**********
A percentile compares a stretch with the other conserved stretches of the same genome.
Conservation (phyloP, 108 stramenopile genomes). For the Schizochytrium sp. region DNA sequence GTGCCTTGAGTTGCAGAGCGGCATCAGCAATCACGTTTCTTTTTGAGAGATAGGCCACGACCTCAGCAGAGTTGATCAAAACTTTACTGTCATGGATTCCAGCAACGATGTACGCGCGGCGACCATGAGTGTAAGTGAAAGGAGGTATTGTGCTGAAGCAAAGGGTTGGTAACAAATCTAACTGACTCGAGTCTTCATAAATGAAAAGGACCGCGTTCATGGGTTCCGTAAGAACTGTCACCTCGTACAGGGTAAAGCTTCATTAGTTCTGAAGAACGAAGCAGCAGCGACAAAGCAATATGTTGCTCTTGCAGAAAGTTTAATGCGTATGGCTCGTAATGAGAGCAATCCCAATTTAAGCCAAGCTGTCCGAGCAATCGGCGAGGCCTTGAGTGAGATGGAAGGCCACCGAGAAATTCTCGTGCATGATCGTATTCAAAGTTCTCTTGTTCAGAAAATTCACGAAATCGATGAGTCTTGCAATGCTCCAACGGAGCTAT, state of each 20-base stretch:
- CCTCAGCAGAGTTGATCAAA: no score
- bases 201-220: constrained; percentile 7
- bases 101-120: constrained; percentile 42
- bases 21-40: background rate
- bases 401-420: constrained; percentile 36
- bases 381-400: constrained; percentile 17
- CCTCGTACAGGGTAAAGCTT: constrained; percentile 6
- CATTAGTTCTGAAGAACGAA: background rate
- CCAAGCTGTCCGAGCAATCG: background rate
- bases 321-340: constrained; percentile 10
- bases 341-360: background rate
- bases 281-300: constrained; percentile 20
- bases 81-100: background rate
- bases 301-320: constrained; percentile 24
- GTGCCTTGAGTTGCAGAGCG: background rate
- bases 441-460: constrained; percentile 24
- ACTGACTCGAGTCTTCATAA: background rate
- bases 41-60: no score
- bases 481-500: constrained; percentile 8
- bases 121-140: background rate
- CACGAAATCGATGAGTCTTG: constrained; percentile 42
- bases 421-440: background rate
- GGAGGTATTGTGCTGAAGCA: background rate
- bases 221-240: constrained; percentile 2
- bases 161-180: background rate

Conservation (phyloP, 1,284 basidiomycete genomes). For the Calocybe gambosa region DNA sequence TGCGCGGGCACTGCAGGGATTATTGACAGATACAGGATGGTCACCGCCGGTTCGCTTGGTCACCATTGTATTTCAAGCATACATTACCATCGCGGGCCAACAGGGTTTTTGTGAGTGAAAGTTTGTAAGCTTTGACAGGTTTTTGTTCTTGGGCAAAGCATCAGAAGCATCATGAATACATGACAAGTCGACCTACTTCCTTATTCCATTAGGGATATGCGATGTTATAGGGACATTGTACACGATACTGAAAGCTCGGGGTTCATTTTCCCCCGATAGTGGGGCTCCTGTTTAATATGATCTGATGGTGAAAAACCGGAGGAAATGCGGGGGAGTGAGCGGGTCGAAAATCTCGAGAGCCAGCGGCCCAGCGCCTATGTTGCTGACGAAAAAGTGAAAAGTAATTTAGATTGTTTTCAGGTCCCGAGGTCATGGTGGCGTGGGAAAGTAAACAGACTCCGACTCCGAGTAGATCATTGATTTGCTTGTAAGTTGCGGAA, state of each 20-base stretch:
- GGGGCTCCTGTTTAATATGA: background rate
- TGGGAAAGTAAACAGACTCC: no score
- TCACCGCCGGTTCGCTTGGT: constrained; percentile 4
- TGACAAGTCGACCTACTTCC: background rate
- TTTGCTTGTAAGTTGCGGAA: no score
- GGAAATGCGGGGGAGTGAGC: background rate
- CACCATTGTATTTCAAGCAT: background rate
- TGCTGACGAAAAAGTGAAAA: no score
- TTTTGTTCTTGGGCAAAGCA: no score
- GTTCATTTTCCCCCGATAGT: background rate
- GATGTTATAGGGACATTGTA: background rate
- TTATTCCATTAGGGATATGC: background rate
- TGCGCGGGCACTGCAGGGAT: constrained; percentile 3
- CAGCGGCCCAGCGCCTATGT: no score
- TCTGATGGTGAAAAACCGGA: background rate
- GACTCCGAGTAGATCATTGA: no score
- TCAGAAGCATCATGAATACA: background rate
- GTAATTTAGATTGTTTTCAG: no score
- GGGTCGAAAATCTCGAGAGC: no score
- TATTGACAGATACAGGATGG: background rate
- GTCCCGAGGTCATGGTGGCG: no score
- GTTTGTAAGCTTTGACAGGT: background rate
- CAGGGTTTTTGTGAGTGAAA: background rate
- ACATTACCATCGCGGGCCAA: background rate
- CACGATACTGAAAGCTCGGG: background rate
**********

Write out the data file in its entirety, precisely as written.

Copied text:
A percentile compares a stretch with the other conserved stretches of the same genome.
Conservation (phyloP, 108 stramenopile genomes). For the Schizochytrium sp. region DNA sequence GTGCCTTGAGTTGCAGAGCGGCATCAGCAATCACGTTTCTTTTTGAGAGATAGGCCACGACCTCAGCAGAGTTGATCAAAACTTTACTGTCATGGATTCCAGCAACGATGTACGCGCGGCGACCATGAGTGTAAGTGAAAGGAGGTATTGTGCTGAAGCAAAGGGTTGGTAACAAATCTAACTGACTCGAGTCTTCATAAATGAAAAGGACCGCGTTCATGGGTTCCGTAAGAACTGTCACCTCGTACAGGGTAAAGCTTCATTAGTTCTGAAGAACGAAGCAGCAGCGACAAAGCAATATGTTGCTCTTGCAGAAAGTTTAATGCGTATGGCTCGTAATGAGAGCAATCCCAATTTAAGCCAAGCTGTCCGAGCAATCGGCGAGGCCTTGAGTGAGATGGAAGGCCACCGAGAAATTCTCGTGCATGATCGTATTCAAAGTTCTCTTGTTCAGAAAATTCACGAAATCGATGAGTCTTGCAATGCTCCAACGGAGCTAT, state of each 20-base stretch:
- CCTCAGCAGAGTTGATCAAA: no score
- bases 201-220: constrained; percentile 7
- bases 101-120: constrained; percentile 42
- bases 21-40: background rate
- bases 401-420: constrained; percentile 36
- bases 381-400: constrained; percentile 17
- CCTCGTACAGGGTAAAGCTT: constrained; percentile 6
- CATTAGTTCTGAAGAACGAA: background rate
- CCAAGCTGTCCGAGCAATCG: background rate
- bases 321-340: constrained; percentile 10
- bases 341-360: background rate
- bases 281-300: constrained; percentile 20
- bases 81-100: background rate
- bases 301-320: constrained; percentile 24
- GTGCCTTGAGTTGCAGAGCG: background rate
- bases 441-460: constrained; percentile 24
- ACTGACTCGAGTCTTCATAA: background rate
- bases 41-60: no score
- bases 481-500: constrained; percentile 8
- bases 121-140: background rate
- CACGAAATCGATGAGTCTTG: constrained; percentile 42
- bases 421-440: background rate
- GGAGGTATTGTGCTGAAGCA: background rate
- bases 221-240: constrained; percentile 2
- bases 161-180: background rate

Conservation (phyloP, 1,284 basidiomycete genomes). For the Calocybe gambosa region DNA sequence TGCGCGGGCACTGCAGGGATTATTGACAGATACAGGATGGTCACCGCCGGTTCGCTTGGTCACCATTGTATTTCAAGCATACATTACCATCGCGGGCCAACAGGGTTTTTGTGAGTGAAAGTTTGTAAGCTTTGACAGGTTTTTGTTCTTGGGCAAAGCATCAGAAGCATCATGAATACATGACAAGTCGACCTACTTCCTTATTCCATTAGGGATATGCGATGTTATAGGGACATTGTACACGATACTGAAAGCTCGGGGTTCATTTTCCCCCGATAGTGGGGCTCCTGTTTAATATGATCTGATGGTGAAAAACCGGAGGAAATGCGGGGGAGTGAGCGGGTCGAAAATCTCGAGAGCCAGCGGCCCAGCGCCTATGTTGCTGACGAAAAAGTGAAAAGTAATTTAGATTGTTTTCAGGTCCCGAGGTCATGGTGGCGTGGGAAAGTAAACAGACTCCGACTCCGAGTAGATCATTGATTTGCTTGTAAGTTGCGGAA, state of each 20-base stretch:
- GGGGCTCCTGTTTAATATGA: background rate
- TGGGAAAGTAAACAGACTCC: no score
- TCACCGCCGGTTCGCTTGGT: constrained; percentile 4
- TGACAAGTCGACCTACTTCC: background rate
- TTTGCTTGTAAGTTGCGGAA: no score
- GGAAATGCGGGGGAGTGAGC: background rate
- CACCATTGTATTTCAAGCAT: background rate
- TGCTGACGAAAAAGTGAAAA: no score
- TTTTGTTCTTGGGCAAAGCA: no score
- GTTCATTTTCCCCCGATAGT: background rate
- GATGTTATAGGGACATTGTA: background rate
- TTATTCCATTAGGGATATGC: background rate
- TGCGCGGGCACTGCAGGGAT: constrained; percentile 3
- CAGCGGCCCAGCGCCTATGT: no score
- TCTGATGGTGAAAAACCGGA: background rate
- GACTCCGAGTAGATCATTGA: no score
- TCAGAAGCATCATGAATACA: background rate
- GTAATTTAGATTGTTTTCAG: no score
- GGGTCGAAAATCTCGAGAGC: no score
- TATTGACAGATACAGGATGG: background rate
- GTCCCGAGGTCATGGTGGCG: no score
- GTTTGTAAGCTTTGACAGGT: background rate
- CAGGGTTTTTGTGAGTGAAA: background rate
- ACATTACCATCGCGGGCCAA: background rate
- CACGATACTGAAAGCTCGGG: background rate